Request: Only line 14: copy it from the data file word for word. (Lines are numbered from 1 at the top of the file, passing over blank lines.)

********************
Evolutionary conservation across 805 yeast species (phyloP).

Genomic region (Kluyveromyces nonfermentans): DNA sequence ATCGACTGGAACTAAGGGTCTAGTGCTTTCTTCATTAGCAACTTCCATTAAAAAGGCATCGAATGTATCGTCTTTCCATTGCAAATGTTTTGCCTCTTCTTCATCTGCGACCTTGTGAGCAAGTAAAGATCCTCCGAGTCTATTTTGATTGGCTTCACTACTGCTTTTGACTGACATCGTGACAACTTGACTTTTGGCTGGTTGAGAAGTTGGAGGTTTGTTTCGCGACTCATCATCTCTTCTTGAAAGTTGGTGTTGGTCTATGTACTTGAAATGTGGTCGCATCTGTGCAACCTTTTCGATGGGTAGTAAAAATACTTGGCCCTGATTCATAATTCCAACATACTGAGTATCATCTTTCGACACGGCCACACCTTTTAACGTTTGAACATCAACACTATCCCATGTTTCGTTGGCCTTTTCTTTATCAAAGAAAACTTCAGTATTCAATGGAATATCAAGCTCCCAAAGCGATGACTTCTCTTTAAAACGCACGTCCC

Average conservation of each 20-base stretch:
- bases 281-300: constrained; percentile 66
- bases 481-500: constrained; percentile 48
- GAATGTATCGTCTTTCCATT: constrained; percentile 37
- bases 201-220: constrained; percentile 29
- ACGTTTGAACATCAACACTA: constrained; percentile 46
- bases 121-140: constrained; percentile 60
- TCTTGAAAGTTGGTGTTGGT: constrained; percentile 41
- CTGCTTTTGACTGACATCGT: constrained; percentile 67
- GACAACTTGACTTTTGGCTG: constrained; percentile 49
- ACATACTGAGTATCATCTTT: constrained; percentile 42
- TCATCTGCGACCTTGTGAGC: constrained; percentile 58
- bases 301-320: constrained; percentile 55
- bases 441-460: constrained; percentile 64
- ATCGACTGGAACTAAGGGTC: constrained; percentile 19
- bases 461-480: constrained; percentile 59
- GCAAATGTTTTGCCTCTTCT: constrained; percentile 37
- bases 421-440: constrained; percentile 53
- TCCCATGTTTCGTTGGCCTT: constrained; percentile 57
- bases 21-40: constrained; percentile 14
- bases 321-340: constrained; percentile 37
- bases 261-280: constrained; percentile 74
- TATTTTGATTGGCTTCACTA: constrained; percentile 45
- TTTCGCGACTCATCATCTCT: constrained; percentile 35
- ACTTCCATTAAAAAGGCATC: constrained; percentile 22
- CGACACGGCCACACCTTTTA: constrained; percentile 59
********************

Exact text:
- TCATCTGCGACCTTGTGAGC: constrained; percentile 58